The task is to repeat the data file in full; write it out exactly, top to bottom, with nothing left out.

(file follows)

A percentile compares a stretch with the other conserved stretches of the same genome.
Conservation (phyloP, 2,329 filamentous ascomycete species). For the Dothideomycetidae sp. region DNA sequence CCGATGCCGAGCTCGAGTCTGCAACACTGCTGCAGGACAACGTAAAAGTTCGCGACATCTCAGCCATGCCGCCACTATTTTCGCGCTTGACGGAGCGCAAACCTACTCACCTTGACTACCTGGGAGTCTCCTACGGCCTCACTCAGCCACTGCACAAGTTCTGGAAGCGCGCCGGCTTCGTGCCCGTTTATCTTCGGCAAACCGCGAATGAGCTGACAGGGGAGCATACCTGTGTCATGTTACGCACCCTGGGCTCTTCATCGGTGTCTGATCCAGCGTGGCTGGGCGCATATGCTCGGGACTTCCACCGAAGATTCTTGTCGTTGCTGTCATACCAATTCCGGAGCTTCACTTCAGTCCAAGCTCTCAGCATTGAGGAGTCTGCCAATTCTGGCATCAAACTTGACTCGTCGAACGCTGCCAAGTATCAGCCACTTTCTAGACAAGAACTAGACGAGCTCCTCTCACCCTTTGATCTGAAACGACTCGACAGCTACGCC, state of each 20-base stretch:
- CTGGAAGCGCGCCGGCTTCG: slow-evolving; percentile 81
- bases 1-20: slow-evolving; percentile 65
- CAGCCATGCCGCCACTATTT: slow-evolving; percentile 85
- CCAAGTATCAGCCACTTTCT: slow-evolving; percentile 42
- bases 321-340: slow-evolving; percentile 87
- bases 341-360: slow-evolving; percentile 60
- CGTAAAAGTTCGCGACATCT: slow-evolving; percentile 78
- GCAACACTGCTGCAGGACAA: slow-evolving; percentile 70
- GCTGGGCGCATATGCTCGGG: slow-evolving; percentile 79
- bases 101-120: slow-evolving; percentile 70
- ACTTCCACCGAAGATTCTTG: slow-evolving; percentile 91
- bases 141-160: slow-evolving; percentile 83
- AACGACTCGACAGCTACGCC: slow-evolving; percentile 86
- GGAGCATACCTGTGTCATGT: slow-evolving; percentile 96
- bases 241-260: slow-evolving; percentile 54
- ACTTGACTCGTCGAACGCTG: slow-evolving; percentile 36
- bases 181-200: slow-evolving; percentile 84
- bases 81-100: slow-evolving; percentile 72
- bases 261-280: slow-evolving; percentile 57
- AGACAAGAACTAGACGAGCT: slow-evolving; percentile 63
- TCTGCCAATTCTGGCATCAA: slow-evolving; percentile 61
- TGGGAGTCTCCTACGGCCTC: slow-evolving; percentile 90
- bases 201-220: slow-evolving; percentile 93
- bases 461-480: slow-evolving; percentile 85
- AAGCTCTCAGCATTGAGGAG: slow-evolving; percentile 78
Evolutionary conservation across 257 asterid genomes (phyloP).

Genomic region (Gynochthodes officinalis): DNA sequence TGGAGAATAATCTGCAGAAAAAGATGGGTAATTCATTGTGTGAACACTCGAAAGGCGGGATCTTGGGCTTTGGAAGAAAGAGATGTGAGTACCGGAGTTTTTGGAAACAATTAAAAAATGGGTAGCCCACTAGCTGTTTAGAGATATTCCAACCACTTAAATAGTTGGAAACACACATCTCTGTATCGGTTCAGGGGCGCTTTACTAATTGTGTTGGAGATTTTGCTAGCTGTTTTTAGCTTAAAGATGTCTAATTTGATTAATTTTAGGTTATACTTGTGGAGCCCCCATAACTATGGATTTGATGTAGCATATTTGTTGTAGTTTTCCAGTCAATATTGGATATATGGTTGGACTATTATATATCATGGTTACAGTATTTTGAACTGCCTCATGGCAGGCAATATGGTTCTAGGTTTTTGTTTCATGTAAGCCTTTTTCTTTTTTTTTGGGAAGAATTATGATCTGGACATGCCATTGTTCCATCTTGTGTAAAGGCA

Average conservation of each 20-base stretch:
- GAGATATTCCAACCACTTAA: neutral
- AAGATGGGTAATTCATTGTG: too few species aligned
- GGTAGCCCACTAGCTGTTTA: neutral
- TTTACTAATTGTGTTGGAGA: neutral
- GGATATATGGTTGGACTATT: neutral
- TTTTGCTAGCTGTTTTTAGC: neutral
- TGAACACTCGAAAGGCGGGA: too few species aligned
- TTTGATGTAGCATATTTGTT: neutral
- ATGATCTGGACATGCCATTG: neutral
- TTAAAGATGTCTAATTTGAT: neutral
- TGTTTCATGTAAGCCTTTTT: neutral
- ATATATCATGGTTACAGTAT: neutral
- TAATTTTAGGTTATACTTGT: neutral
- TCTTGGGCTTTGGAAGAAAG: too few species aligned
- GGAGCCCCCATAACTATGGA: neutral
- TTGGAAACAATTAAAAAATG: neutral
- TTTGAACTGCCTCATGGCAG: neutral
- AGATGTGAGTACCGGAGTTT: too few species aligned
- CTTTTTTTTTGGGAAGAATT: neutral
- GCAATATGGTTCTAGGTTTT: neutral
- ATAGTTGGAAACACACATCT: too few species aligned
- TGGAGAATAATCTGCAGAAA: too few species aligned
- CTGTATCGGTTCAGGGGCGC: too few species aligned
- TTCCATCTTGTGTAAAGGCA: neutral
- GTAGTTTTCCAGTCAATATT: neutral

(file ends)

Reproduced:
A percentile compares a stretch with the other conserved stretches of the same genome.
Conservation (phyloP, 2,329 filamentous ascomycete species). For the Dothideomycetidae sp. region DNA sequence CCGATGCCGAGCTCGAGTCTGCAACACTGCTGCAGGACAACGTAAAAGTTCGCGACATCTCAGCCATGCCGCCACTATTTTCGCGCTTGACGGAGCGCAAACCTACTCACCTTGACTACCTGGGAGTCTCCTACGGCCTCACTCAGCCACTGCACAAGTTCTGGAAGCGCGCCGGCTTCGTGCCCGTTTATCTTCGGCAAACCGCGAATGAGCTGACAGGGGAGCATACCTGTGTCATGTTACGCACCCTGGGCTCTTCATCGGTGTCTGATCCAGCGTGGCTGGGCGCATATGCTCGGGACTTCCACCGAAGATTCTTGTCGTTGCTGTCATACCAATTCCGGAGCTTCACTTCAGTCCAAGCTCTCAGCATTGAGGAGTCTGCCAATTCTGGCATCAAACTTGACTCGTCGAACGCTGCCAAGTATCAGCCACTTTCTAGACAAGAACTAGACGAGCTCCTCTCACCCTTTGATCTGAAACGACTCGACAGCTACGCC, state of each 20-base stretch:
- CTGGAAGCGCGCCGGCTTCG: slow-evolving; percentile 81
- bases 1-20: slow-evolving; percentile 65
- CAGCCATGCCGCCACTATTT: slow-evolving; percentile 85
- CCAAGTATCAGCCACTTTCT: slow-evolving; percentile 42
- bases 321-340: slow-evolving; percentile 87
- bases 341-360: slow-evolving; percentile 60
- CGTAAAAGTTCGCGACATCT: slow-evolving; percentile 78
- GCAACACTGCTGCAGGACAA: slow-evolving; percentile 70
- GCTGGGCGCATATGCTCGGG: slow-evolving; percentile 79
- bases 101-120: slow-evolving; percentile 70
- ACTTCCACCGAAGATTCTTG: slow-evolving; percentile 91
- bases 141-160: slow-evolving; percentile 83
- AACGACTCGACAGCTACGCC: slow-evolving; percentile 86
- GGAGCATACCTGTGTCATGT: slow-evolving; percentile 96
- bases 241-260: slow-evolving; percentile 54
- ACTTGACTCGTCGAACGCTG: slow-evolving; percentile 36
- bases 181-200: slow-evolving; percentile 84
- bases 81-100: slow-evolving; percentile 72
- bases 261-280: slow-evolving; percentile 57
- AGACAAGAACTAGACGAGCT: slow-evolving; percentile 63
- TCTGCCAATTCTGGCATCAA: slow-evolving; percentile 61
- TGGGAGTCTCCTACGGCCTC: slow-evolving; percentile 90
- bases 201-220: slow-evolving; percentile 93
- bases 461-480: slow-evolving; percentile 85
- AAGCTCTCAGCATTGAGGAG: slow-evolving; percentile 78
Evolutionary conservation across 257 asterid genomes (phyloP).

Genomic region (Gynochthodes officinalis): DNA sequence TGGAGAATAATCTGCAGAAAAAGATGGGTAATTCATTGTGTGAACACTCGAAAGGCGGGATCTTGGGCTTTGGAAGAAAGAGATGTGAGTACCGGAGTTTTTGGAAACAATTAAAAAATGGGTAGCCCACTAGCTGTTTAGAGATATTCCAACCACTTAAATAGTTGGAAACACACATCTCTGTATCGGTTCAGGGGCGCTTTACTAATTGTGTTGGAGATTTTGCTAGCTGTTTTTAGCTTAAAGATGTCTAATTTGATTAATTTTAGGTTATACTTGTGGAGCCCCCATAACTATGGATTTGATGTAGCATATTTGTTGTAGTTTTCCAGTCAATATTGGATATATGGTTGGACTATTATATATCATGGTTACAGTATTTTGAACTGCCTCATGGCAGGCAATATGGTTCTAGGTTTTTGTTTCATGTAAGCCTTTTTCTTTTTTTTTGGGAAGAATTATGATCTGGACATGCCATTGTTCCATCTTGTGTAAAGGCA

Average conservation of each 20-base stretch:
- GAGATATTCCAACCACTTAA: neutral
- AAGATGGGTAATTCATTGTG: too few species aligned
- GGTAGCCCACTAGCTGTTTA: neutral
- TTTACTAATTGTGTTGGAGA: neutral
- GGATATATGGTTGGACTATT: neutral
- TTTTGCTAGCTGTTTTTAGC: neutral
- TGAACACTCGAAAGGCGGGA: too few species aligned
- TTTGATGTAGCATATTTGTT: neutral
- ATGATCTGGACATGCCATTG: neutral
- TTAAAGATGTCTAATTTGAT: neutral
- TGTTTCATGTAAGCCTTTTT: neutral
- ATATATCATGGTTACAGTAT: neutral
- TAATTTTAGGTTATACTTGT: neutral
- TCTTGGGCTTTGGAAGAAAG: too few species aligned
- GGAGCCCCCATAACTATGGA: neutral
- TTGGAAACAATTAAAAAATG: neutral
- TTTGAACTGCCTCATGGCAG: neutral
- AGATGTGAGTACCGGAGTTT: too few species aligned
- CTTTTTTTTTGGGAAGAATT: neutral
- GCAATATGGTTCTAGGTTTT: neutral
- ATAGTTGGAAACACACATCT: too few species aligned
- TGGAGAATAATCTGCAGAAA: too few species aligned
- CTGTATCGGTTCAGGGGCGC: too few species aligned
- TTCCATCTTGTGTAAAGGCA: neutral
- GTAGTTTTCCAGTCAATATT: neutral